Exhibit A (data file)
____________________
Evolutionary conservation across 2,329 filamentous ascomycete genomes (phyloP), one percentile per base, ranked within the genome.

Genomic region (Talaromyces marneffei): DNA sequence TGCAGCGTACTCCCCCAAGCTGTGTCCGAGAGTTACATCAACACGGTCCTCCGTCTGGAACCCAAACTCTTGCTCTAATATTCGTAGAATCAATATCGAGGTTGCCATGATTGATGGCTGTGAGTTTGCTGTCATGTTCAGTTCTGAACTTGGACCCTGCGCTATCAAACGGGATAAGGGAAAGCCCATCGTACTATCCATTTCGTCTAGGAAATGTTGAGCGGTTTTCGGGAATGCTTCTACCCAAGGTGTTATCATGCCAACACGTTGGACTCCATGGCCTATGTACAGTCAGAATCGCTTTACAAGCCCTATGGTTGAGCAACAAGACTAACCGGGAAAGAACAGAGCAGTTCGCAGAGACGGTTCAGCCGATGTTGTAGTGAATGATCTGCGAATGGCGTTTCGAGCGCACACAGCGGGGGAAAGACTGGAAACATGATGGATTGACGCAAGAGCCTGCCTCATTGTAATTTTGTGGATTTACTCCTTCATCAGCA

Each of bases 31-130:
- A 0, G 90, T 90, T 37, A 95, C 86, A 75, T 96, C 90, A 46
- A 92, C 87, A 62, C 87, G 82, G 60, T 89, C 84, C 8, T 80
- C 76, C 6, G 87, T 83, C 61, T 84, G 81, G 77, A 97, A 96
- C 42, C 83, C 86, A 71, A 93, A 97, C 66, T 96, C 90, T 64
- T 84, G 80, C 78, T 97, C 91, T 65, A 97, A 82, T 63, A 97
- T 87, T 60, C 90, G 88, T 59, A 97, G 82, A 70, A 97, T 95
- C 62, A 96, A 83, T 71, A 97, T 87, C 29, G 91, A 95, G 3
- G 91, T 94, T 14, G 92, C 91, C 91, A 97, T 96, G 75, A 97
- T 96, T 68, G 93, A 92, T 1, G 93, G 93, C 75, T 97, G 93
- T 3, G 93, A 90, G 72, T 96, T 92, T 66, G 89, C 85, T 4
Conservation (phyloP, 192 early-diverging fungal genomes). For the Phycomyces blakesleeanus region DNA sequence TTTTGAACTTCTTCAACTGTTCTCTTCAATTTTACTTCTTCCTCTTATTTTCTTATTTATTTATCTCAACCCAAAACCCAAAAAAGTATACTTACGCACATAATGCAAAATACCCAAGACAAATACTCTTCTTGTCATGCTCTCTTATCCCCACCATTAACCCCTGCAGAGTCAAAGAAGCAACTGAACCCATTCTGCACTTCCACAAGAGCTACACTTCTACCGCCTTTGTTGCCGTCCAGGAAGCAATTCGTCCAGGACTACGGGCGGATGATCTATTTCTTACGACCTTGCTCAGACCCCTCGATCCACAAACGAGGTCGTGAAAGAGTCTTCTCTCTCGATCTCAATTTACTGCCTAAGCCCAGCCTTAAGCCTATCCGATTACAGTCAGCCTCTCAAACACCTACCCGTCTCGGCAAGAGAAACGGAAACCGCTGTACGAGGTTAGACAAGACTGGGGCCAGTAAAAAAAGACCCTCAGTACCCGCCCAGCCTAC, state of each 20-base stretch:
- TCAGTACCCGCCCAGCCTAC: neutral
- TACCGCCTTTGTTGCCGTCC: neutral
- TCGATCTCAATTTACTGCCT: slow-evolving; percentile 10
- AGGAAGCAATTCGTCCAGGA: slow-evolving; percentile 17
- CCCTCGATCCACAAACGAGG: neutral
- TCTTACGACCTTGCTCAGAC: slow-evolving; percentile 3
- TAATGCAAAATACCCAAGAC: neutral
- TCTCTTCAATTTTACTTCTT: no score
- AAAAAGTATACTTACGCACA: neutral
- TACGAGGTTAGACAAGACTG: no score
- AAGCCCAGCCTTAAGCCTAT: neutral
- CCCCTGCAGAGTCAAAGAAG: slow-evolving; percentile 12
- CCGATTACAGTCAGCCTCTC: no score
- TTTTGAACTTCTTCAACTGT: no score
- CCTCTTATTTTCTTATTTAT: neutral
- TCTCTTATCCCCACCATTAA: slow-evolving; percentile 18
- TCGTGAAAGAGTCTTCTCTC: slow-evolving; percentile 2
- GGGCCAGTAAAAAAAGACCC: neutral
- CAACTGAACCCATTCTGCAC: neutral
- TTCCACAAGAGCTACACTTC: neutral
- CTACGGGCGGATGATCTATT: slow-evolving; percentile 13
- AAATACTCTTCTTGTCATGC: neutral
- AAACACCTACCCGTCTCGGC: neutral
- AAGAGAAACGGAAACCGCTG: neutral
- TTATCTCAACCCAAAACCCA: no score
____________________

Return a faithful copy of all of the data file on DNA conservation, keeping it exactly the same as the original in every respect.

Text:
Evolutionary conservation across 2,329 filamentous ascomycete genomes (phyloP), one percentile per base, ranked within the genome.

Genomic region (Talaromyces marneffei): DNA sequence TGCAGCGTACTCCCCCAAGCTGTGTCCGAGAGTTACATCAACACGGTCCTCCGTCTGGAACCCAAACTCTTGCTCTAATATTCGTAGAATCAATATCGAGGTTGCCATGATTGATGGCTGTGAGTTTGCTGTCATGTTCAGTTCTGAACTTGGACCCTGCGCTATCAAACGGGATAAGGGAAAGCCCATCGTACTATCCATTTCGTCTAGGAAATGTTGAGCGGTTTTCGGGAATGCTTCTACCCAAGGTGTTATCATGCCAACACGTTGGACTCCATGGCCTATGTACAGTCAGAATCGCTTTACAAGCCCTATGGTTGAGCAACAAGACTAACCGGGAAAGAACAGAGCAGTTCGCAGAGACGGTTCAGCCGATGTTGTAGTGAATGATCTGCGAATGGCGTTTCGAGCGCACACAGCGGGGGAAAGACTGGAAACATGATGGATTGACGCAAGAGCCTGCCTCATTGTAATTTTGTGGATTTACTCCTTCATCAGCA

Each of bases 31-130:
- A 0, G 90, T 90, T 37, A 95, C 86, A 75, T 96, C 90, A 46
- A 92, C 87, A 62, C 87, G 82, G 60, T 89, C 84, C 8, T 80
- C 76, C 6, G 87, T 83, C 61, T 84, G 81, G 77, A 97, A 96
- C 42, C 83, C 86, A 71, A 93, A 97, C 66, T 96, C 90, T 64
- T 84, G 80, C 78, T 97, C 91, T 65, A 97, A 82, T 63, A 97
- T 87, T 60, C 90, G 88, T 59, A 97, G 82, A 70, A 97, T 95
- C 62, A 96, A 83, T 71, A 97, T 87, C 29, G 91, A 95, G 3
- G 91, T 94, T 14, G 92, C 91, C 91, A 97, T 96, G 75, A 97
- T 96, T 68, G 93, A 92, T 1, G 93, G 93, C 75, T 97, G 93
- T 3, G 93, A 90, G 72, T 96, T 92, T 66, G 89, C 85, T 4
Conservation (phyloP, 192 early-diverging fungal genomes). For the Phycomyces blakesleeanus region DNA sequence TTTTGAACTTCTTCAACTGTTCTCTTCAATTTTACTTCTTCCTCTTATTTTCTTATTTATTTATCTCAACCCAAAACCCAAAAAAGTATACTTACGCACATAATGCAAAATACCCAAGACAAATACTCTTCTTGTCATGCTCTCTTATCCCCACCATTAACCCCTGCAGAGTCAAAGAAGCAACTGAACCCATTCTGCACTTCCACAAGAGCTACACTTCTACCGCCTTTGTTGCCGTCCAGGAAGCAATTCGTCCAGGACTACGGGCGGATGATCTATTTCTTACGACCTTGCTCAGACCCCTCGATCCACAAACGAGGTCGTGAAAGAGTCTTCTCTCTCGATCTCAATTTACTGCCTAAGCCCAGCCTTAAGCCTATCCGATTACAGTCAGCCTCTCAAACACCTACCCGTCTCGGCAAGAGAAACGGAAACCGCTGTACGAGGTTAGACAAGACTGGGGCCAGTAAAAAAAGACCCTCAGTACCCGCCCAGCCTAC, state of each 20-base stretch:
- TCAGTACCCGCCCAGCCTAC: neutral
- TACCGCCTTTGTTGCCGTCC: neutral
- TCGATCTCAATTTACTGCCT: slow-evolving; percentile 10
- AGGAAGCAATTCGTCCAGGA: slow-evolving; percentile 17
- CCCTCGATCCACAAACGAGG: neutral
- TCTTACGACCTTGCTCAGAC: slow-evolving; percentile 3
- TAATGCAAAATACCCAAGAC: neutral
- TCTCTTCAATTTTACTTCTT: no score
- AAAAAGTATACTTACGCACA: neutral
- TACGAGGTTAGACAAGACTG: no score
- AAGCCCAGCCTTAAGCCTAT: neutral
- CCCCTGCAGAGTCAAAGAAG: slow-evolving; percentile 12
- CCGATTACAGTCAGCCTCTC: no score
- TTTTGAACTTCTTCAACTGT: no score
- CCTCTTATTTTCTTATTTAT: neutral
- TCTCTTATCCCCACCATTAA: slow-evolving; percentile 18
- TCGTGAAAGAGTCTTCTCTC: slow-evolving; percentile 2
- GGGCCAGTAAAAAAAGACCC: neutral
- CAACTGAACCCATTCTGCAC: neutral
- TTCCACAAGAGCTACACTTC: neutral
- CTACGGGCGGATGATCTATT: slow-evolving; percentile 13
- AAATACTCTTCTTGTCATGC: neutral
- AAACACCTACCCGTCTCGGC: neutral
- AAGAGAAACGGAAACCGCTG: neutral
- TTATCTCAACCCAAAACCCA: no score